Europe to Pull Trigger on Google Antitrust Charges - facing fines of over $6 billion

Europe to Pull Trigger on Google Antitrust Charges

Case would be EU’s biggest competition battle since pursuit of Microsoft a decade ago

By Valentina Pop And Tom Fairless

Updated April 14, 2015 7:34 p.m. ET
 
BRUSSELS—Europe’s antitrust regulator plans to file formal charges against Google Inc.  for violating antitrust laws, a person familiar with the matter said Tuesday, stepping up a five-year investigation likely to become the biggest competition battle here since the European Union’s pursuit of Microsoft Corp. a decade ago.

EU antitrust chief Margrethe Vestager made the decision Tuesday in agreement with European Commission President Jean-Claude Juncker, this person said. She is expected to inform her fellow EU commissioners at a meeting Wednesday, said three EU officials.

The European charges will focus on complaints that Google uses its dominant Internet search engine to favor its own services over those of rivals, people familiar with the situation said. Rivals say Google search results in areas like travel, shopping and maps increasingly favor Google’s own offerings, rather than links to similar online services run by rivals.

A Google spokesman didn’t respond to requests for comment Tuesday. In the past, Google has denied breaking antitrust laws and argues that consumers benefit from more direct answers to online queries, including from its own services.

The charges would be “very bad news” for Google, said Ioannis Lianos, a professor of global competition law at University College London.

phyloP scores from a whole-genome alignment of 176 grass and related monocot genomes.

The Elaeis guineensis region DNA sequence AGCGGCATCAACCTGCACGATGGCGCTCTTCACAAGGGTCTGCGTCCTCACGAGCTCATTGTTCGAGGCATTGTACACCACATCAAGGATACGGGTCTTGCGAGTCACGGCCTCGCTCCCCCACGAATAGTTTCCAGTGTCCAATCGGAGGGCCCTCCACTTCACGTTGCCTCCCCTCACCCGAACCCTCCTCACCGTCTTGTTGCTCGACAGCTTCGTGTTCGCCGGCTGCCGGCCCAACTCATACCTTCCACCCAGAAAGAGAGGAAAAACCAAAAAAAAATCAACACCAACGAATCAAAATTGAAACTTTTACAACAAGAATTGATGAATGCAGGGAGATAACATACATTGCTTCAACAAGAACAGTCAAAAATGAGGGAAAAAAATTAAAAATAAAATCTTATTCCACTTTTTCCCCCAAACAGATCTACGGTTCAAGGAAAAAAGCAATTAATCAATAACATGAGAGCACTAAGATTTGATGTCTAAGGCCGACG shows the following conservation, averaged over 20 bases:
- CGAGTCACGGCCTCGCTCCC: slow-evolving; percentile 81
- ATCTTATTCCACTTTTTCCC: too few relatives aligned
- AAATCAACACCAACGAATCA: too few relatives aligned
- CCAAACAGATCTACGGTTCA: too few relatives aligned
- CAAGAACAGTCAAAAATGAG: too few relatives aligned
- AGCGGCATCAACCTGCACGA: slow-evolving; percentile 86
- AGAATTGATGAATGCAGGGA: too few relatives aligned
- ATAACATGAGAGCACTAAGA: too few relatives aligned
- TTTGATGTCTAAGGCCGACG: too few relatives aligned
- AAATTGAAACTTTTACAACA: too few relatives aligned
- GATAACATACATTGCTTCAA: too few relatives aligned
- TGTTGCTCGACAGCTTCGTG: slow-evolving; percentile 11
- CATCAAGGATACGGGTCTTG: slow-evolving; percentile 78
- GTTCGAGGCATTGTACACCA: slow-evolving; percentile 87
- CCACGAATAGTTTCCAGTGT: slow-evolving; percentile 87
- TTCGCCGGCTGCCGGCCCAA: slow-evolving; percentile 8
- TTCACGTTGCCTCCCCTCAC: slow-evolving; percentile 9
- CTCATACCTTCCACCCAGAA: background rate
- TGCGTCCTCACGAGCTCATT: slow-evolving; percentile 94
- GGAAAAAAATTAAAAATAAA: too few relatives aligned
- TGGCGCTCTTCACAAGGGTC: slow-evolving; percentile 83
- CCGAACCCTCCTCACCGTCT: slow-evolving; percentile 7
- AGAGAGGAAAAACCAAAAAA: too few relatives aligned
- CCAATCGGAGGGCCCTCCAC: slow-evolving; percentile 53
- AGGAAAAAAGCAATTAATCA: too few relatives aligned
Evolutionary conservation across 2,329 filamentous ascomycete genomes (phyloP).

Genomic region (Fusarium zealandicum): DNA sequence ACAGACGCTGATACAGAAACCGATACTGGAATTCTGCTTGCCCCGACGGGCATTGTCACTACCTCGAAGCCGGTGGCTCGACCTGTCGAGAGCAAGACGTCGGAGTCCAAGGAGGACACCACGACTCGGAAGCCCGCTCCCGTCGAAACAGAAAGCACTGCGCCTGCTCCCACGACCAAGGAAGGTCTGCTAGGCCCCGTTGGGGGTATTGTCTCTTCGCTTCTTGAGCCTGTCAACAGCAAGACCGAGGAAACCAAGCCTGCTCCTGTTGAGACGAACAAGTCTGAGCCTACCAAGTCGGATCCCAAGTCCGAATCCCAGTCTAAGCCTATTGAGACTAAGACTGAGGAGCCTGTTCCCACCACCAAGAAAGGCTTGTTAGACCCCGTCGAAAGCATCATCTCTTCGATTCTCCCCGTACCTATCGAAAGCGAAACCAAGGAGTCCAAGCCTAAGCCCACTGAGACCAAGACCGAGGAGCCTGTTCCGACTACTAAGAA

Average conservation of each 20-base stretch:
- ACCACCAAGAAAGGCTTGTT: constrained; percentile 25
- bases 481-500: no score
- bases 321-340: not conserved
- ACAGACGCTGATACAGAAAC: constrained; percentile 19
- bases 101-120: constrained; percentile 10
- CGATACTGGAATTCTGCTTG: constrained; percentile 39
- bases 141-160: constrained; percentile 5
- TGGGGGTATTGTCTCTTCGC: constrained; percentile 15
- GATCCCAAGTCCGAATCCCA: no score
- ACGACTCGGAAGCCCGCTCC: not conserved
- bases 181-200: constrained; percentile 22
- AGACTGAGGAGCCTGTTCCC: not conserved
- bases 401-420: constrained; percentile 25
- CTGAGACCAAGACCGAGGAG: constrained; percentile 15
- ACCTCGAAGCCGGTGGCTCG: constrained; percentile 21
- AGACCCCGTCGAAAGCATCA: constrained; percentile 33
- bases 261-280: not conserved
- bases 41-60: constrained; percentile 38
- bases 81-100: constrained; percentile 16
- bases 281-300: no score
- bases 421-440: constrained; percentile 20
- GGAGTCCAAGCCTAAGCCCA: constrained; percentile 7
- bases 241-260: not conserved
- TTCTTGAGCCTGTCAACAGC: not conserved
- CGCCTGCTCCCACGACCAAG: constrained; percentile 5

The move opens the possibility of Google facing fines of over $6 billion. Google also could face injunctions that require modifying contracts, Mr. Lianos said. Checks on its behavior could extend beyond search into related markets, which would “really put a squeeze on how they can run their business,” he said.

The European Commission has highlighted four main areas of concern in its investigation: potential bias in Google’s search results, scraping content from rival websites, agreements with advertisers that may exclude rival search-advertising services and contracts that limit marketers from using other platforms.

The EU has also been running a second line of inquiry into Google’s business practices relating to its Android mobile-operating system. According to another person familiar with the investigation, the commission is also planning to turn this into a formal investigation.

Search bias has been central to the probe because Google controls over 90% of Europe’s general search market.

“If you are dominant in Europe, you are not allowed to tie and bundle your other services to that dominant business to the detriment of your competitors,” said Michael Weber, a director at online mapping company Hot-Map.com, which has complained to the EU about Google’s practices. “But that’s exactly what Google’s doing.”

News Corp, publisher of The Wall Street Journal, on Tuesday filed a formal complaint with the commission regarding Google’s competition practices, a spokesman said. He declined to disclose further details.

After the EU complaint is issued, Google would have about three months to respond, and could request a hearing to better explain its case to the commission. If the EU then decided to press ahead, a final decision could be expected by the end of the year, Mr. Lianos said.

Google could then appeal to the EU’s appeals courts in Luxembourg, a process that could take years. The courts in Luxembourg have traditionally been sympathetic to the commission.

The EU also could impose injunctions requiring Google to stop any behavior deemed anticompetitive.

—Alistair Barr contributed to this article.

Write to Valentina Pop at valentina.pop@wsj.com and Tom Fairless at tom.fairless@wsj.com



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